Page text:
Most of the book consists of the adventures the individual immortals in various well-devoloped ancient settings. Hanno joins a Greek expedition to Britain and Scandinavia. Aliyat lives too long in Palmyra while it is changing from a Christian to a Muslim city, and escapes the harem to become a prostitute--in Constantinople for a while, where she briefly meets Hanno, who has become a Rus trader. (Well, Welsh, really, for certain values of "really," but the Byzantines regard him as Rus.) Svoboda, already a great-grandmother, leaves her village before she can be killed for witchcraft, to become a merchant's wife in Kiev (and briefly meets Hanno), and later a nun, and still later a Cossack and then a soldier for Mother Russia during the Second World War. (Not for the USSR; the Soviets are better than the Nazis for Svoboda's people, but not much.
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8 of 8 people found the following review helpful By George Baxter on September 10, 2001
Format: Mass Market Paperback
Poul Anderson is not (was.. he died just recently) the most optimistic of writers. He did not believe in the predestined success of humanity.. at least as a whole. (This is as opposed to David Brin.. who is hugely optimistic.)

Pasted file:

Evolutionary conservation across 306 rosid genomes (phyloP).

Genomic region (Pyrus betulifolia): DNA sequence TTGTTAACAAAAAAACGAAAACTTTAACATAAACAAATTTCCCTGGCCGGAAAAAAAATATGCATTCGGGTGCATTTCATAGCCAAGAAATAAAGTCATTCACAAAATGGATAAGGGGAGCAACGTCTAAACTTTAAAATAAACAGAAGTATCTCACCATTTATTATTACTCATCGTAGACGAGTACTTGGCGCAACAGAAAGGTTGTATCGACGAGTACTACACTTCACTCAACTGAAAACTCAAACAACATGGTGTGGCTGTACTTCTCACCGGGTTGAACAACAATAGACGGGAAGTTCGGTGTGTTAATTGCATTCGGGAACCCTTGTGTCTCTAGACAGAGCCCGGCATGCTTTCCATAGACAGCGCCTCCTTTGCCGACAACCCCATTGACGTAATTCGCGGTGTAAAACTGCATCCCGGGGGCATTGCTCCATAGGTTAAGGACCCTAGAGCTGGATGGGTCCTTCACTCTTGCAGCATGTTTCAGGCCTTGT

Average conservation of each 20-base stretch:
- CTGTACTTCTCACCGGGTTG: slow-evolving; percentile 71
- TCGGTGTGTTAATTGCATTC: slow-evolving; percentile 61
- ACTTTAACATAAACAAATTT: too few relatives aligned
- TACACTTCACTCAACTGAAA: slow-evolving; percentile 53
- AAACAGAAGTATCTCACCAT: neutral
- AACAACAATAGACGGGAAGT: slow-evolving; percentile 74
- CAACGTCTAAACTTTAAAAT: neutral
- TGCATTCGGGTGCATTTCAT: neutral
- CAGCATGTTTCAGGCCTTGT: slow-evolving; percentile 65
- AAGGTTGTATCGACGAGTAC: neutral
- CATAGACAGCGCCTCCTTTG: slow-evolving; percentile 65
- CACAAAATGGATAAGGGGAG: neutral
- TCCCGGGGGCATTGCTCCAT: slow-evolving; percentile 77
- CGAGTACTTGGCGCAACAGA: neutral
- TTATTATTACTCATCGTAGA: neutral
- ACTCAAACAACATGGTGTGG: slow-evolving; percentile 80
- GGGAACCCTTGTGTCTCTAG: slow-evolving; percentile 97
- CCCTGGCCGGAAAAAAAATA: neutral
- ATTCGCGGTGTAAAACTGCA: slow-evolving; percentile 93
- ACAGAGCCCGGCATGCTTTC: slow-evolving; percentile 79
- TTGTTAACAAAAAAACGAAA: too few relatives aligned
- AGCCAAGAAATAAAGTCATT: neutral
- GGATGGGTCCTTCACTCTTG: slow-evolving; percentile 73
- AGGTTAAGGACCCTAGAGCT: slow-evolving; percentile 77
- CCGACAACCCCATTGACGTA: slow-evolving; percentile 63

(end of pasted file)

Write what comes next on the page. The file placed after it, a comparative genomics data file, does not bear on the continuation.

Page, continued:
In this book he presents a set of characters that, by accident of genetics, find themselves immortal. We follow them from pre- or barely- historical times well into the future. Through their eyes we watch humankind as a whole struggle, achieve, fail, die and live. We watch these immortals as they set themselves apart
for survival reasons.. twice.
The grand sweep of the book through humankind's history is wonderful. The book gets a bit lost at the end.. we wander too far from humanity, though it is a natural conclusion. In the end, perhaps... it is not the book that wandered too far, but humanity itself.
Wonderful story, wonderful storytelling...
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7 of 7 people found the following review helpful By A Customer on March 12, 1999
Format: Mass Market Paperback
This is the first (and so far only) Poul Anderson book I read, so I did not know what to expect. After reading throught the first few chapters, it appeared that it was just a series of tales about being immortal during different periods in history. It was very interesting to see it all coalesce into one final resolution (though not a final conclusion). This book is very unusual and thought-provoking, and I recommend it for anyone who is looking more for original ideas instead of standard future-time stories (most of this novel takes place in the past, starting at 500BC(?). It is not always an instant page-turner, but leaves you with a feeling of awe.